STATEMENT: Right to Repair passes New York Senate on 51-12 vote

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This is the first time a broad Right to Repair measure has seen a full chamber vote

ALBANY, N.Y. — The New York state Senate on Thursday passed a landmark right-to-repair bill that aimed to require manufacturers to provide access to the parts, information and tools necessary for fixing electronic equipment. The bill, sponsored by Sen. Neil Breslin, was passed on a 51 to 12 vote. 

While the New York state Assembly is unlikely to take up the sister bill, Assembly Bill 7006, sponsored by Asm. Pat Fahy, the senate vote is still a milestone. This is the first time a broad Right to Repair measure has seen a full chamber vote (earlier votes involved narrower bills for medical devices, farm equipment and cars). 

The achievement comes amid heavy opposition: A U.S. PIRG study found that companies worth a combined $10.7 trillion have recently lobbied against Right to Repair. The bill is supported by, NYPIRG and U.S. PIRG,, Consumer Reports Advocacy, and many other public interest and environmental organizations.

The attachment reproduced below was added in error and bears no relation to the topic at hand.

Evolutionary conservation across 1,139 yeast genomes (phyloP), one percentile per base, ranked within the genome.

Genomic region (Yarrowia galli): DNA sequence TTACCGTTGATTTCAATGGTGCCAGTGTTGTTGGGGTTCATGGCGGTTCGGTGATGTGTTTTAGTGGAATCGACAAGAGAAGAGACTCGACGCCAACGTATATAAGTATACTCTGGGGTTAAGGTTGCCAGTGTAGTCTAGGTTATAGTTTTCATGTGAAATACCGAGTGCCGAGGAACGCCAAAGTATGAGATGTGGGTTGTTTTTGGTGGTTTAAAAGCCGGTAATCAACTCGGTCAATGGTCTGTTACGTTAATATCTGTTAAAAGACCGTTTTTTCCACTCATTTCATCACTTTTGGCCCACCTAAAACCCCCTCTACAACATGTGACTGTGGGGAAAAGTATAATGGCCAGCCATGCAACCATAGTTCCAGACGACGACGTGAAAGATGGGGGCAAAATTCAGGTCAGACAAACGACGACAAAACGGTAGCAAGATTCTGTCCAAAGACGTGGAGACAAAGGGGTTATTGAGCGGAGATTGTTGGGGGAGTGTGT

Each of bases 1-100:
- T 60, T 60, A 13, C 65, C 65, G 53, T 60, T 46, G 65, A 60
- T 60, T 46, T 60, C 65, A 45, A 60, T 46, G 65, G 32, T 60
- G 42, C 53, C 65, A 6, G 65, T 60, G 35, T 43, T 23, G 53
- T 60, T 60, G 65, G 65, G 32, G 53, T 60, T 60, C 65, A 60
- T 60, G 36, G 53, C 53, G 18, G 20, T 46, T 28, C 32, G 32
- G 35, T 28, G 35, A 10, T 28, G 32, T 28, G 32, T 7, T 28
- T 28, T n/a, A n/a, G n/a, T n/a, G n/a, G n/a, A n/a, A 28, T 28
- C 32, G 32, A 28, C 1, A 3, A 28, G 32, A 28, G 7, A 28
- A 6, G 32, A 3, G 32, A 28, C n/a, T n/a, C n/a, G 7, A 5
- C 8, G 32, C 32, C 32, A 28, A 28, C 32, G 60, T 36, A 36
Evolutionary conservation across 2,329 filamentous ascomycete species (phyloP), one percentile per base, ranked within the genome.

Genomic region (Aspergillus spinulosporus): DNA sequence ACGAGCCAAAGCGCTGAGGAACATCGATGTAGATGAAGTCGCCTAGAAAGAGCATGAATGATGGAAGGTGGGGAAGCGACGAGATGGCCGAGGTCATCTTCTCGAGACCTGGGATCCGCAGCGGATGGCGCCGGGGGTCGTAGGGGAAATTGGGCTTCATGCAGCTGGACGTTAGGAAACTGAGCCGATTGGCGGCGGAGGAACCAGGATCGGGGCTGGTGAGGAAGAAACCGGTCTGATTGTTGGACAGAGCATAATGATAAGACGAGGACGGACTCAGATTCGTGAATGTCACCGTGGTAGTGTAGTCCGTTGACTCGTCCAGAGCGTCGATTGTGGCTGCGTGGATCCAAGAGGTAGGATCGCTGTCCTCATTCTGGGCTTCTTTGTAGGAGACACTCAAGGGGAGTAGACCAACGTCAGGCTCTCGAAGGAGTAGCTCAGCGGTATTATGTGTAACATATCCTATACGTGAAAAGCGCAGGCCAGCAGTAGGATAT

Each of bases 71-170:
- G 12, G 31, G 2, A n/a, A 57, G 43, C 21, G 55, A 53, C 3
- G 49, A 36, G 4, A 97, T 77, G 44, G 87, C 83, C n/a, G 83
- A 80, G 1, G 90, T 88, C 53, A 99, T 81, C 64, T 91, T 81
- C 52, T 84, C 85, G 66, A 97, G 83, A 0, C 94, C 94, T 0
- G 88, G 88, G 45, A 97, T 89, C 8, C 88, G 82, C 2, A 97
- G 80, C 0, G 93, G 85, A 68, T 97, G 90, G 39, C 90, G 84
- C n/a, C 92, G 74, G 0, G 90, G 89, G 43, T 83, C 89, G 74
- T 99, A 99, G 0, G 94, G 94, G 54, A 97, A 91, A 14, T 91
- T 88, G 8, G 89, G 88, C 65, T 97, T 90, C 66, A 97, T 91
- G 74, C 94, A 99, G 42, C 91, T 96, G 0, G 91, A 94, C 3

In response, U.S. PIRG’s Right to Repair Campaign Director Nathan Proctor made the following statement:

“This is a big step: I’m proud of all the people who helped us reach this important milestone today. People just want to fix their stuff. In the face of frenzied opposition from some of the world’s biggest companies, the collective work of a rag tag collection of tinkerers, farmers, fixers, STEM educators, environmental groups and consumer advocates is finally breaking through. 

“Despite a huge lobbying effort from manufacturers, New York senators listened to their constituents. They chose to pass a bill that will make repair cheaper and improve consumer choice. It will also help address the digital divide and empower a local repair economy. Similar to the FTC’s report last month, the state senators were unconvinced by the manufacturer’s disingenuous arguments — which are really just excuses to prop up repair monopolies. 

“Right to Repair just makes sense: It saves money and it keeps electronics in use and off the scrap heap. When consumers have easily accessible repair options, it cuts back dramatically on downtime, which is especially critical for farmers. Beyond that, repair can teach students technology skills, inspire careers and help build a local repair economy on Main Street. We keep getting closer, and eventually we will win. While the passage of this bill is a big step in the right direction, we aren’t going to stop until people have the laws they need to fix their stuff.”